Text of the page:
Tbilisi Spiritual Seminary

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The Russian Orthodox Theological Seminary from the side of the Soldier's Bazaar, 1870s

Tbilisi Spiritual Seminary (Georgian: თბილისის სასულიერო სემინარია; Russian: Тбили́сская духо́вная семина́рия) is a spiritual training institution, which operated from 1817 to 1919 in the Georgian Exarchate of the Russian Orthodox church. When Joseph Stalin was fourteen in 1894, he received a scholarship. The language of instruction was Russian, and the Georgian language was disparaged by the Russian priests who taught there. Stalin was a voracious reader in both languages. He became a Georgian cultural nationalist. He anonymously published poetry in Georgian in the local press and engaged in student politics. Although his performance had been good, he was expelled in 1899 after missing his final exams.[1]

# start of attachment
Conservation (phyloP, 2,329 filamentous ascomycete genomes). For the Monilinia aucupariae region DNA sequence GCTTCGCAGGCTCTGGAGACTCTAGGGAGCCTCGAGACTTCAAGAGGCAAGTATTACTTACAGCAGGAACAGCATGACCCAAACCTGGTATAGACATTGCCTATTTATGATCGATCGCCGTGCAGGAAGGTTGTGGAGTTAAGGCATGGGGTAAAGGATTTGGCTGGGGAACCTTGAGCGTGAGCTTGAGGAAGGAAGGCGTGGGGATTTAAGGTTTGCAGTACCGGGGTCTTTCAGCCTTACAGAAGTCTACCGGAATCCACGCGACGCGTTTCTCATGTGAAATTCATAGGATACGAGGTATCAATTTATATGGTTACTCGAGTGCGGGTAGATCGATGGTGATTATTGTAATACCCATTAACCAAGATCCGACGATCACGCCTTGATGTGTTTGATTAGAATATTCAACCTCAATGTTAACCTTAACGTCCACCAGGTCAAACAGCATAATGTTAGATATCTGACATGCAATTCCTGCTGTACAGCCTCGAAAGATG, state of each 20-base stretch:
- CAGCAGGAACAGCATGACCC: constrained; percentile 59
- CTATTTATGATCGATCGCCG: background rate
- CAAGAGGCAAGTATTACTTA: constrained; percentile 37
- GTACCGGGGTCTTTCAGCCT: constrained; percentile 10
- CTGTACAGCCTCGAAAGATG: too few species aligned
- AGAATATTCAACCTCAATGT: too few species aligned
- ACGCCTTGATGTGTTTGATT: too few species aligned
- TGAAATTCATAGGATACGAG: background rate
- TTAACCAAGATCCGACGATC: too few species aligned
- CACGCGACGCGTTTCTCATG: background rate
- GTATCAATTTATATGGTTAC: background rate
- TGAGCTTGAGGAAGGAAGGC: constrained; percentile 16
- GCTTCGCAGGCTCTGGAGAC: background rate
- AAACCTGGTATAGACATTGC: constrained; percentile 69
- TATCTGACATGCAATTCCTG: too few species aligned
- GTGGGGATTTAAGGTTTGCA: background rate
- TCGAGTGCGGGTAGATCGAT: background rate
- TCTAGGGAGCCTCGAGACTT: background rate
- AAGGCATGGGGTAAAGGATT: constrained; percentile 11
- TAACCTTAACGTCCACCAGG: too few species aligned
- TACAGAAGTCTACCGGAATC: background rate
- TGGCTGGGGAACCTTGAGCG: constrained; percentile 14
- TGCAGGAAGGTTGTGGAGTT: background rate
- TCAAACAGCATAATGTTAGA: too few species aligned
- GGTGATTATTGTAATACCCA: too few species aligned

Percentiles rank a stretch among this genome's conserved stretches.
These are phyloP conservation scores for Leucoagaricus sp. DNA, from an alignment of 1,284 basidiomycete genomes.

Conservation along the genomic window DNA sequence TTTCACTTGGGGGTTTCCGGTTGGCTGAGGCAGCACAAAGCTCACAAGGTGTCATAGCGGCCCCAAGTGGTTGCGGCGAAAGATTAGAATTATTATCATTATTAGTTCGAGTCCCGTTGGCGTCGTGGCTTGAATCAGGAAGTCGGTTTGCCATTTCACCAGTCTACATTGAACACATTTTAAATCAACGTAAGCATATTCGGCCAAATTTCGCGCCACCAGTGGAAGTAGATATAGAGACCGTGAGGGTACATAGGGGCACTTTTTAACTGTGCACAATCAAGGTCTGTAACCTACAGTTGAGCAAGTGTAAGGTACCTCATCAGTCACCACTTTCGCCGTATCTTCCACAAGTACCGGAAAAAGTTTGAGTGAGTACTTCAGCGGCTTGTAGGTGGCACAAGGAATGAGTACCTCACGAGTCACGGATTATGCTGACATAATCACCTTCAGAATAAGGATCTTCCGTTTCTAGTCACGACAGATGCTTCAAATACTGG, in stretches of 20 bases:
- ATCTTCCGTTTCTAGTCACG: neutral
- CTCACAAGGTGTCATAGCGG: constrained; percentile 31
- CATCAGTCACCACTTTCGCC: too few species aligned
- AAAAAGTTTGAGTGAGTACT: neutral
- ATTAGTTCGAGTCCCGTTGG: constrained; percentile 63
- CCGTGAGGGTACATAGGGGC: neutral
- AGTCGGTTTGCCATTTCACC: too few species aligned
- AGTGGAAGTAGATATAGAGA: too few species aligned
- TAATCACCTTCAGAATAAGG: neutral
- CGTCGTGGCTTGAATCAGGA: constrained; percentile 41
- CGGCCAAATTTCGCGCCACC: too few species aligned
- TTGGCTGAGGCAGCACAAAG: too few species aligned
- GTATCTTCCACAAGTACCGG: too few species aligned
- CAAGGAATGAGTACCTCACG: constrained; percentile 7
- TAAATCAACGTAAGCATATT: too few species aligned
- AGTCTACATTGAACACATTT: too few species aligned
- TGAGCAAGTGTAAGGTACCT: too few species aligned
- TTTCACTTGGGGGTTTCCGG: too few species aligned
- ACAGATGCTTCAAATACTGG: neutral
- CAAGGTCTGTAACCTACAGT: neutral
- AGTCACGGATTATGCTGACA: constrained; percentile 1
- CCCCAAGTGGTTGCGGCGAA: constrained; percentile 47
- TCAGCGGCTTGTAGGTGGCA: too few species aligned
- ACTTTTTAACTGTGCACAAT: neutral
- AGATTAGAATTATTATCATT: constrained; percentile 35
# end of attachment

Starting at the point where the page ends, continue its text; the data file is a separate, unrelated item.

In 1993 it reopened as a higher educational institution of the Georgian Orthodox Church.


  1. ^ Kotkin 2014, pp. 31–36


  • Jones, Stephen F. (2005), Socialism in Georgian Colors: The European Road to Social Democracy 1883–1917, Cambridge, Massachusetts: Harvard University Press, ISBN 978-0-67-401902-7
  • Kotkin, Stephen (2014), Stalin, Volume I: Paradoxes of Power, 1878–1928, New York City: Penguin Press, ISBN 978-1-59420-379-4

Coordinates: 41°41′28″N 44°48′24″E / 41.6911°N 44.8068°E / 41.6911; 44.8068